Tuesday 25 June 1940
|French surrendering (Ang, Federal Archive).|
Western Front: The Franco/Italian armistice goes into effect at 00:35. The Italians have not advanced beyond Menton on the coast, and had barely advanced at all further north. Italy has suffered 631 killed, 2,631 wounded and 4,494 missing/POWs. France, meanwhile has suffered virtually no casualties during the brief campaign.
Operation Ariel, the evacuation of people from France to England, concludes at 14:00 on 25 June 1940. Scattered evacuations, however, continue on the Mediterranean coast into August. There have been 214,000 people taken to England since the commencement of Operation Cycle (evacuations from Le Havre) and Operation Ariel (evacuations from Cherbourg and points south) since they began on 15 June. Among the last refugees evacuated is exiled King Zog of Albania, who departs with his family on British ship Ettrick.
Operation Collar, the commando raid near Boulogne, concludes with no British casualties and two German deaths.
The cease-fire in France goes into full effect. French Maginot Line fortresses surrender.
Hitler tours some of his old battlefields near the Somme with a couple of his Great War comrades. It is around this time when Hitler supposedly visits Charlotte Lobjoie. She is a Frenchwoman who lived near the battlefields with whom he is alleged to have had an affair in 1916 after she saw him sketching while she was cutting hay. While disputed by historians, this affair is claimed to have produced a son, Jean-Marie Loret. Hitler at around this time arranges regular payments to Lobjoie for the remainder of his time in power.
|General der Infanterie Hermann Geyer (7 July 1882 – 10 April 1946) received the Knight's Cross of the Iron Cross on 25 June 1940 as General der Infanterie and commander of IX. Armeekorps.|
Battle of the Atlantic: U-51 (Kapitänleutnant Dietrich Knorr) stalks Convoy OA-72 and finds some juicy targets starting at 15:45.
First, U-51 torpedoes and sinks 12,049 ton British tanker Saranac 270 miles southwest of Land's End. There are 40 survivors and 4 crew perish.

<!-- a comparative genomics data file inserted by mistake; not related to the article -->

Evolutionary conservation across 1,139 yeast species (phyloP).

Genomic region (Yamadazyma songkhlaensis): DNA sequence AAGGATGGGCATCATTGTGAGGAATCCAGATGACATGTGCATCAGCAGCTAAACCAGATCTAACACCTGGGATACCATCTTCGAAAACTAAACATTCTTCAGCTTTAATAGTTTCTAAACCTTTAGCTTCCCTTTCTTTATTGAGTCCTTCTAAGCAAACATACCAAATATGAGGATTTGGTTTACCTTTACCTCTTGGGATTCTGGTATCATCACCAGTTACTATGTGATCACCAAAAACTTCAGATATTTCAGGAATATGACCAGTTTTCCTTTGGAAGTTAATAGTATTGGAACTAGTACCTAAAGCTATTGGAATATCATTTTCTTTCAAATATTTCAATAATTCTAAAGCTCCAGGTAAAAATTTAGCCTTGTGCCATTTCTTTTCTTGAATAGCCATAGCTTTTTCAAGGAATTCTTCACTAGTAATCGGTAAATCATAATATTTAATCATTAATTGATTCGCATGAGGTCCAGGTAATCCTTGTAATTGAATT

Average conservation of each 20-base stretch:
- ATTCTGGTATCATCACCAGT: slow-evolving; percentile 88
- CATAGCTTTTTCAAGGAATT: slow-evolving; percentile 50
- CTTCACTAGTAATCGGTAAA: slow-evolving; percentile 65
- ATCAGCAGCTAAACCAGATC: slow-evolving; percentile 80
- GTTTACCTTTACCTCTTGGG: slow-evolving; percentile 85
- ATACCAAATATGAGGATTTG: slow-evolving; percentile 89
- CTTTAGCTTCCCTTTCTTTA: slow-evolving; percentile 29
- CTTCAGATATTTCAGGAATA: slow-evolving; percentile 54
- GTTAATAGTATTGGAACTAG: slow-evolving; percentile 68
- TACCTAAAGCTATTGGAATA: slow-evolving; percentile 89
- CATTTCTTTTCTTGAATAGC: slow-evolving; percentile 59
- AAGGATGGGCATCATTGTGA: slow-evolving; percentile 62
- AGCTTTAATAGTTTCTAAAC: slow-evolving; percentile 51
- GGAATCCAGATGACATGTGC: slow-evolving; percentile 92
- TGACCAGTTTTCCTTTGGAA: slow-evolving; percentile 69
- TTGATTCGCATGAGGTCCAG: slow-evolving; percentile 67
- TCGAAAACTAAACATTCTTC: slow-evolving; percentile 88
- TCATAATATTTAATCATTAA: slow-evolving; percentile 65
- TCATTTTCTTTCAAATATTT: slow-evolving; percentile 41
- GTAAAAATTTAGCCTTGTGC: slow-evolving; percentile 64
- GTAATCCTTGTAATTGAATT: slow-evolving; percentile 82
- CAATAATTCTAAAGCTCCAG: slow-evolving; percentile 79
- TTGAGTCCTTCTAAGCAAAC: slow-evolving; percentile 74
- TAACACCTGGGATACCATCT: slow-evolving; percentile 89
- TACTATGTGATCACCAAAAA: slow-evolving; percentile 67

Then, U-51 torpedoes and sinks 5,395 ton coal freighter Windsorwood. All 40 crew survive.
Anti-aircraft cruiser HMS Calcutta in the Gironde estuary accidentally rams and sinks Canadian destroyer Fraser as Operation Ariel winds down. All but 45 of the crew are rescued by nearby ships, including her sister ship HMCS Restigouche.
Royal Navy submarine Snapper sinks Kriegsmarine patrol vessel V-1107 off Stavanger, Norway.
Convoy OA 174 departs from Southend, Convoy OB 174 departs from Liverpool, Convoy SL 37 departs from Freetown, Convoy HX 53 departs from Halifax.
Battle of the Mediterranean: An Italian convoy carrying 1727 Italian troops on the transports Esperia and Victoria departs from Naples for Tripoli. Auxiliary cruiser Ramb and torpedo boats Orsa and Procione form a protective screen.
European Air Operations: The Luftwaffe raids the British midlands. The RAF intercepts and loses two fighters.
The RAF sends 25 planes to attack German targets during the day, and 48 aircraft after dark.
Fifteen Bf 109 fighters intercept a Royal Air Force sweep over Abbeville.
US Government: Congress abolishes the Construction Corps of the Navy and gives them line officer status designated for Engineering Duty Only (EDO). In addition, the status of those line officers who had previously had been designated for Aeronautical Engineering Duty Only (AEDO) were also redesignated EDO.